Thursday, January 29, 2009

Future of Music is On Demand

FMC Education Director Kristin Thomson recently put together a short presentation about how being a music junkie in the digital age doesn't necessarily mean owning stacks and stacks of CDs or having gazillions of MP3s cluttering up your hard drive. Not that there's anything wrong with that — but the point is that these days, you've got options.

Kristin's been obsessed with music since, well, forever, and she's got a massive LP collection to show for it. Which is totally cool, but not always convenient. In the clip below, Kristin explains how the future of music might be more about "access" than collecting physical product (or even audio files):

Look for more micro-presentations on all kinds of interesting subjects in the near future!


Anonymous said...

A few points. While much of what you've laid is true, there are problems for musicians here. If you are an independent musician, performance rights fees paid are never going to amount to much of anything. Unless you are being heavily promoted the 2-4 cents per play will never equal the 9.99 you can get for the sale of your album on Itunes. This type of format will, in time, create a giant global FM radio, where the only people that make money are artists like Britney Spears.

Rhapsody does not pay out a fair share to artists compared to what they make from consumers. I run an independent label and my invoices say so.

Rhapsody heavily promotes records from major labels on their homepage. They are a lot less supportive of independent artists, like Emusic (whihc is all indie) and even Itunes.

As a consumer, if you are using "playlists" on Rhapsody, it is then hard to "scrobble" those listens on Last.FM, which I am an avid user of.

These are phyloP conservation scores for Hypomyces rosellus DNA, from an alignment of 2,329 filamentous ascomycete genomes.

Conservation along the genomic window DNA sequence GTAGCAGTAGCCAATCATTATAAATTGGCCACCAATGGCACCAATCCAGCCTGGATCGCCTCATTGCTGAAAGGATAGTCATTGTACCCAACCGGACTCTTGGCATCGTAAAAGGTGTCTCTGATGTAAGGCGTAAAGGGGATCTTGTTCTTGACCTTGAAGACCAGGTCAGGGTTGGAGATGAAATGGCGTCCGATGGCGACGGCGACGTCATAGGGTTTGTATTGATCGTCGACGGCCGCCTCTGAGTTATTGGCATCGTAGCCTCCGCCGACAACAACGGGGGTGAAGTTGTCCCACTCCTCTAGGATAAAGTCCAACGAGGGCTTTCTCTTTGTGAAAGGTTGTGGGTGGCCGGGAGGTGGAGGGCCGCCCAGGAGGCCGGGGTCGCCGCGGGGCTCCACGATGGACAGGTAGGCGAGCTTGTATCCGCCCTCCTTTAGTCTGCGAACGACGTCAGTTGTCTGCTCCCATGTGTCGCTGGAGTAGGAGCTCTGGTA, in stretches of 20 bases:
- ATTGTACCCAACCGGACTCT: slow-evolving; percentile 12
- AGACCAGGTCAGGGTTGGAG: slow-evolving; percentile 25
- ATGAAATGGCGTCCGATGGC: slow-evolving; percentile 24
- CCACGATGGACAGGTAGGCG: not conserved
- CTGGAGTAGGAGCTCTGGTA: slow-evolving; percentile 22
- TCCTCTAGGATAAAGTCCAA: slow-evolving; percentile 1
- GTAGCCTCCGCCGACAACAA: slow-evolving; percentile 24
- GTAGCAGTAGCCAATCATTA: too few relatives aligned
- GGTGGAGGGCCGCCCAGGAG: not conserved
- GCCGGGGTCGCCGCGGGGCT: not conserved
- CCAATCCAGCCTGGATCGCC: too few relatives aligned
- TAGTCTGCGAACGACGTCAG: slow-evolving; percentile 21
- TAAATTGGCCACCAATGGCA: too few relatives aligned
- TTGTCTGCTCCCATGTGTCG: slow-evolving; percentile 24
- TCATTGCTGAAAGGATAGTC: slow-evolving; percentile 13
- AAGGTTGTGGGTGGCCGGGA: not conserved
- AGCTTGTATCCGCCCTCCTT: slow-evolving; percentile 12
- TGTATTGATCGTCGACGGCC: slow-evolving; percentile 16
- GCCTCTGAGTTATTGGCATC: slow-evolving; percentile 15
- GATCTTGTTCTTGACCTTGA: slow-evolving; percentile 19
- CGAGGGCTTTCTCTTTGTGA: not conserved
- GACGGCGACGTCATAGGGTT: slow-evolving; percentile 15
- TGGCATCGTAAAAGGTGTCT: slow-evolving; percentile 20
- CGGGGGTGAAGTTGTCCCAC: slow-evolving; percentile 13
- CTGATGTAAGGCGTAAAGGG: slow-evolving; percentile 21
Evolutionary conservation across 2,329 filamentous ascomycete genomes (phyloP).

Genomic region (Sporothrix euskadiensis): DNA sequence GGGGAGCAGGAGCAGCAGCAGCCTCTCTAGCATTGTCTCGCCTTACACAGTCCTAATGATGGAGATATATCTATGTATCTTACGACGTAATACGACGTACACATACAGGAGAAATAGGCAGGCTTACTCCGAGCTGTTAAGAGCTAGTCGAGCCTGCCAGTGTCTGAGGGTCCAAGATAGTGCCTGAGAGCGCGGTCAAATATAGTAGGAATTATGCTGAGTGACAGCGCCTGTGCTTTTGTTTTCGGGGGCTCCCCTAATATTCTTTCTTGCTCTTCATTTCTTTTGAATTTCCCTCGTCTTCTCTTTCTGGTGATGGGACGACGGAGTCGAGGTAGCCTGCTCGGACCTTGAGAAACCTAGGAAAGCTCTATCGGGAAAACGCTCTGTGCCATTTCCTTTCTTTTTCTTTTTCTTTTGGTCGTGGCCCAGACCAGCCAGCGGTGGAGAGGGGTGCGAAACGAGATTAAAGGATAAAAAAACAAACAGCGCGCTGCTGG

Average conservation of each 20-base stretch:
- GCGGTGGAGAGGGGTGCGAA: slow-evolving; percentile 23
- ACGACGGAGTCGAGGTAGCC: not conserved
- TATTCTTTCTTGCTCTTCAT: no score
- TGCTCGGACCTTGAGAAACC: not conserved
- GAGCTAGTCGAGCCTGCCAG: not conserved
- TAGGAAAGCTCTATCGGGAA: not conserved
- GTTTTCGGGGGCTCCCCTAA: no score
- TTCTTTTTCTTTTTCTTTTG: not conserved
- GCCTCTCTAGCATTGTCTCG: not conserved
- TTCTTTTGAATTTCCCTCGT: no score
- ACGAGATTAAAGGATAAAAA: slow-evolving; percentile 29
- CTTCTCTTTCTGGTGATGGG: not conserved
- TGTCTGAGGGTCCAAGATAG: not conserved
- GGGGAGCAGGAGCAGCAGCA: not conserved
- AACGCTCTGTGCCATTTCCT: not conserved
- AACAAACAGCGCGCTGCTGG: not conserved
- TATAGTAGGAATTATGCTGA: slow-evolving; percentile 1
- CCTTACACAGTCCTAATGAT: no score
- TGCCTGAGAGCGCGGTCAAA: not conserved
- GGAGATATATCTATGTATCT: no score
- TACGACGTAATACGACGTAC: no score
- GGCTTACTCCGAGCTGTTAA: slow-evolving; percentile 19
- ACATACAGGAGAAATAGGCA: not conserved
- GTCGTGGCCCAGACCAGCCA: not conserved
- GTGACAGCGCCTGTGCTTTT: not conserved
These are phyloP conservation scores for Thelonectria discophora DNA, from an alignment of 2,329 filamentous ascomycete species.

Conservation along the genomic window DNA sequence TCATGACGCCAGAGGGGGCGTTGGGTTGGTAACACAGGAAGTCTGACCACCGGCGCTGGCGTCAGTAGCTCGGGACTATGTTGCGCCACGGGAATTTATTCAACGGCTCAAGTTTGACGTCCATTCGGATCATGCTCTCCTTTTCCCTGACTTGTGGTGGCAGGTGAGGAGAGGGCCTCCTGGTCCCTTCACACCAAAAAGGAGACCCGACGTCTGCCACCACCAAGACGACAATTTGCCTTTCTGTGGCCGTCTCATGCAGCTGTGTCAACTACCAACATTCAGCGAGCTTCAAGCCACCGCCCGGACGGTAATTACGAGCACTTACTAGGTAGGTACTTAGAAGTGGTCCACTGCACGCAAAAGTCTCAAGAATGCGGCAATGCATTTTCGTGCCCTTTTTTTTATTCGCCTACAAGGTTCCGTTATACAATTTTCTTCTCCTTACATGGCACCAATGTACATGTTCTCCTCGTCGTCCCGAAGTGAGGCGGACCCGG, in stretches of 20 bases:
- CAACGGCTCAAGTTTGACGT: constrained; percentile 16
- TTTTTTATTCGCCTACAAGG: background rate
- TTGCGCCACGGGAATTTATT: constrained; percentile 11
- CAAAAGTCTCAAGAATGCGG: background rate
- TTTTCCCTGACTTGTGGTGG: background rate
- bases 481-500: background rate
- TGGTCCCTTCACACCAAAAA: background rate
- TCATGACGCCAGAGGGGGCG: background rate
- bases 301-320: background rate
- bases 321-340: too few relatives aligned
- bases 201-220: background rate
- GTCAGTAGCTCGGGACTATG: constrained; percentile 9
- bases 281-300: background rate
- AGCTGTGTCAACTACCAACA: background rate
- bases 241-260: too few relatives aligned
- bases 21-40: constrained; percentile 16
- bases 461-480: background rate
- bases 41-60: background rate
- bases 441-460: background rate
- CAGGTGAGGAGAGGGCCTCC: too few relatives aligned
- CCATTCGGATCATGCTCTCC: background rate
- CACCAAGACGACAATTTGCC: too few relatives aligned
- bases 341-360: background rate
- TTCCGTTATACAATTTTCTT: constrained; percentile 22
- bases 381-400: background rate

I hope this isn't the way it will go, I think this will hurt the independent musician. I also think that it will lead to people having less value for the music they listen to. Most people to do not value film or television the way they used to, it's all disposable.

FMC said...

Those are all good points. Compensation structures in the digital world are still in flux, with the MP3 being closer to what we're used to with physical world, in terms of the royalty breakdown.

On the other hand, there are revenue streams that didn't previously exist like the public performance right for non-interactive online broadcasting. However small the payouts might currently be, they represent a positive development for performing artists and labels who aren't compensated for terrestrial radio plays.

Of course, on-demand listening triggers a different royalty, and these services are still fairly new. Is it possible that the economics of scale (more consumers participating in subscription services) will lead to more robust payouts? Only time will tell.

This presentation is meant to demonstrate to people who might not know about music "access" that there are new ways to legally get their music fix. They may or may not replace other models, but are nonetheless exciting for people who want to hear a wide range of music without having to "own" it.

Thanks for the comment!